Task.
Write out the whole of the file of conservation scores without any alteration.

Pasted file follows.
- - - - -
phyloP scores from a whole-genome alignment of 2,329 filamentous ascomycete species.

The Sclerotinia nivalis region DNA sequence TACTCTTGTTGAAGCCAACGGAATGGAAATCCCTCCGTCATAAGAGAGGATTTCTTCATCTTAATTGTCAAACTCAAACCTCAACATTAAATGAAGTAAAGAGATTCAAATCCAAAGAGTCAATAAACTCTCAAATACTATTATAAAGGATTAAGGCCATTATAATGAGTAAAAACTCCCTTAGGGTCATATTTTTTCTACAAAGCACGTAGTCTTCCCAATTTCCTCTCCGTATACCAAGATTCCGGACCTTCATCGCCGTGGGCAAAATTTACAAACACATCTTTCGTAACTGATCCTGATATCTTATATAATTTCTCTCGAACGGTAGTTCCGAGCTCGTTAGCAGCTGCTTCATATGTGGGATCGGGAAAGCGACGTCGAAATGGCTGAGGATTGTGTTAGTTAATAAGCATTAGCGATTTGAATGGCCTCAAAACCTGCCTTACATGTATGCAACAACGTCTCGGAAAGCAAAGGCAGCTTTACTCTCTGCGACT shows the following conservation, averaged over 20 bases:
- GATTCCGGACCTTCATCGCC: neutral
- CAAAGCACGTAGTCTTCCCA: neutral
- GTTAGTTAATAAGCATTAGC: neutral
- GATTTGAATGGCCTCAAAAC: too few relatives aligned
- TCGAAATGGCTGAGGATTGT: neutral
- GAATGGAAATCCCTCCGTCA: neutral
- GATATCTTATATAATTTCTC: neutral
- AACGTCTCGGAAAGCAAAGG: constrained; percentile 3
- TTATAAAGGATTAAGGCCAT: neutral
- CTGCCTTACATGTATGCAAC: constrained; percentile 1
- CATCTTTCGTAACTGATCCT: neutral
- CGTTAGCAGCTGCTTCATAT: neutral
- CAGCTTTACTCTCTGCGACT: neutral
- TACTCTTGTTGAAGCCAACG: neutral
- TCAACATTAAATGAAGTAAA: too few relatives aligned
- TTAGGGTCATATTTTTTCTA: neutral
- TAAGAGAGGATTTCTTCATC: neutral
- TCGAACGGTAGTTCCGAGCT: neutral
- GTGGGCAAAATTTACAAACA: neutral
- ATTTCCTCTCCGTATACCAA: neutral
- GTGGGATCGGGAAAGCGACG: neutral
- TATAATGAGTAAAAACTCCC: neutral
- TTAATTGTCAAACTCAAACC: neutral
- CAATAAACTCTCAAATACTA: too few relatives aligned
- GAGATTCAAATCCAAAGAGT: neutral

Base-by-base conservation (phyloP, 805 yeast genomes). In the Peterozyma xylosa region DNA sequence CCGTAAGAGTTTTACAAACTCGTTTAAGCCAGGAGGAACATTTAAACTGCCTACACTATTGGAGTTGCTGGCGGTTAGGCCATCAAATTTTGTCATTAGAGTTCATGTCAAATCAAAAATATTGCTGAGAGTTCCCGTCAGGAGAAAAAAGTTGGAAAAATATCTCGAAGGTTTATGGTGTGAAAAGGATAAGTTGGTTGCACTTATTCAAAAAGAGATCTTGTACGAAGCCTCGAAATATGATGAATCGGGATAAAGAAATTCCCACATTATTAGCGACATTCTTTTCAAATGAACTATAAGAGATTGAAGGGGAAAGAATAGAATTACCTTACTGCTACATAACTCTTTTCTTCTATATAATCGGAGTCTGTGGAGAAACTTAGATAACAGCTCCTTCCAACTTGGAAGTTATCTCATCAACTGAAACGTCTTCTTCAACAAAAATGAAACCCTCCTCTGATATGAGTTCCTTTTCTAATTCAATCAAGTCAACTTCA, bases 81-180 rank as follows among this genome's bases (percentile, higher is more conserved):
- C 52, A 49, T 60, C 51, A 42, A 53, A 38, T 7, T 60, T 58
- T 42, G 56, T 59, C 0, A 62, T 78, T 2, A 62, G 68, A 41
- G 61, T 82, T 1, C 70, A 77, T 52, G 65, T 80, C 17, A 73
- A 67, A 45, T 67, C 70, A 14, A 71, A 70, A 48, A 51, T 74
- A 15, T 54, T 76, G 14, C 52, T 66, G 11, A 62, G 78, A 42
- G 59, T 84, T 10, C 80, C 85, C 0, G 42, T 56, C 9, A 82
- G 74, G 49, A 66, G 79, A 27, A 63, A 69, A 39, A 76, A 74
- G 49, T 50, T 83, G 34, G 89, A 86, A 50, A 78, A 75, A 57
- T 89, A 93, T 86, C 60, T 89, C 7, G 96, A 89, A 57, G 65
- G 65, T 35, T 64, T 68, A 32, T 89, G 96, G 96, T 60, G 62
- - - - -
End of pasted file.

phyloP scores from a whole-genome alignment of 2,329 filamentous ascomycete species.

The Sclerotinia nivalis region DNA sequence TACTCTTGTTGAAGCCAACGGAATGGAAATCCCTCCGTCATAAGAGAGGATTTCTTCATCTTAATTGTCAAACTCAAACCTCAACATTAAATGAAGTAAAGAGATTCAAATCCAAAGAGTCAATAAACTCTCAAATACTATTATAAAGGATTAAGGCCATTATAATGAGTAAAAACTCCCTTAGGGTCATATTTTTTCTACAAAGCACGTAGTCTTCCCAATTTCCTCTCCGTATACCAAGATTCCGGACCTTCATCGCCGTGGGCAAAATTTACAAACACATCTTTCGTAACTGATCCTGATATCTTATATAATTTCTCTCGAACGGTAGTTCCGAGCTCGTTAGCAGCTGCTTCATATGTGGGATCGGGAAAGCGACGTCGAAATGGCTGAGGATTGTGTTAGTTAATAAGCATTAGCGATTTGAATGGCCTCAAAACCTGCCTTACATGTATGCAACAACGTCTCGGAAAGCAAAGGCAGCTTTACTCTCTGCGACT shows the following conservation, averaged over 20 bases:
- GATTCCGGACCTTCATCGCC: neutral
- CAAAGCACGTAGTCTTCCCA: neutral
- GTTAGTTAATAAGCATTAGC: neutral
- GATTTGAATGGCCTCAAAAC: too few relatives aligned
- TCGAAATGGCTGAGGATTGT: neutral
- GAATGGAAATCCCTCCGTCA: neutral
- GATATCTTATATAATTTCTC: neutral
- AACGTCTCGGAAAGCAAAGG: constrained; percentile 3
- TTATAAAGGATTAAGGCCAT: neutral
- CTGCCTTACATGTATGCAAC: constrained; percentile 1
- CATCTTTCGTAACTGATCCT: neutral
- CGTTAGCAGCTGCTTCATAT: neutral
- CAGCTTTACTCTCTGCGACT: neutral
- TACTCTTGTTGAAGCCAACG: neutral
- TCAACATTAAATGAAGTAAA: too few relatives aligned
- TTAGGGTCATATTTTTTCTA: neutral
- TAAGAGAGGATTTCTTCATC: neutral
- TCGAACGGTAGTTCCGAGCT: neutral
- GTGGGCAAAATTTACAAACA: neutral
- ATTTCCTCTCCGTATACCAA: neutral
- GTGGGATCGGGAAAGCGACG: neutral
- TATAATGAGTAAAAACTCCC: neutral
- TTAATTGTCAAACTCAAACC: neutral
- CAATAAACTCTCAAATACTA: too few relatives aligned
- GAGATTCAAATCCAAAGAGT: neutral

Base-by-base conservation (phyloP, 805 yeast genomes). In the Peterozyma xylosa region DNA sequence CCGTAAGAGTTTTACAAACTCGTTTAAGCCAGGAGGAACATTTAAACTGCCTACACTATTGGAGTTGCTGGCGGTTAGGCCATCAAATTTTGTCATTAGAGTTCATGTCAAATCAAAAATATTGCTGAGAGTTCCCGTCAGGAGAAAAAAGTTGGAAAAATATCTCGAAGGTTTATGGTGTGAAAAGGATAAGTTGGTTGCACTTATTCAAAAAGAGATCTTGTACGAAGCCTCGAAATATGATGAATCGGGATAAAGAAATTCCCACATTATTAGCGACATTCTTTTCAAATGAACTATAAGAGATTGAAGGGGAAAGAATAGAATTACCTTACTGCTACATAACTCTTTTCTTCTATATAATCGGAGTCTGTGGAGAAACTTAGATAACAGCTCCTTCCAACTTGGAAGTTATCTCATCAACTGAAACGTCTTCTTCAACAAAAATGAAACCCTCCTCTGATATGAGTTCCTTTTCTAATTCAATCAAGTCAACTTCA, bases 81-180 rank as follows among this genome's bases (percentile, higher is more conserved):
- C 52, A 49, T 60, C 51, A 42, A 53, A 38, T 7, T 60, T 58
- T 42, G 56, T 59, C 0, A 62, T 78, T 2, A 62, G 68, A 41
- G 61, T 82, T 1, C 70, A 77, T 52, G 65, T 80, C 17, A 73
- A 67, A 45, T 67, C 70, A 14, A 71, A 70, A 48, A 51, T 74
- A 15, T 54, T 76, G 14, C 52, T 66, G 11, A 62, G 78, A 42
- G 59, T 84, T 10, C 80, C 85, C 0, G 42, T 56, C 9, A 82
- G 74, G 49, A 66, G 79, A 27, A 63, A 69, A 39, A 76, A 74
- G 49, T 50, T 83, G 34, G 89, A 86, A 50, A 78, A 75, A 57
- T 89, A 93, T 86, C 60, T 89, C 7, G 96, A 89, A 57, G 65
- G 65, T 35, T 64, T 68, A 32, T 89, G 96, G 96, T 60, G 62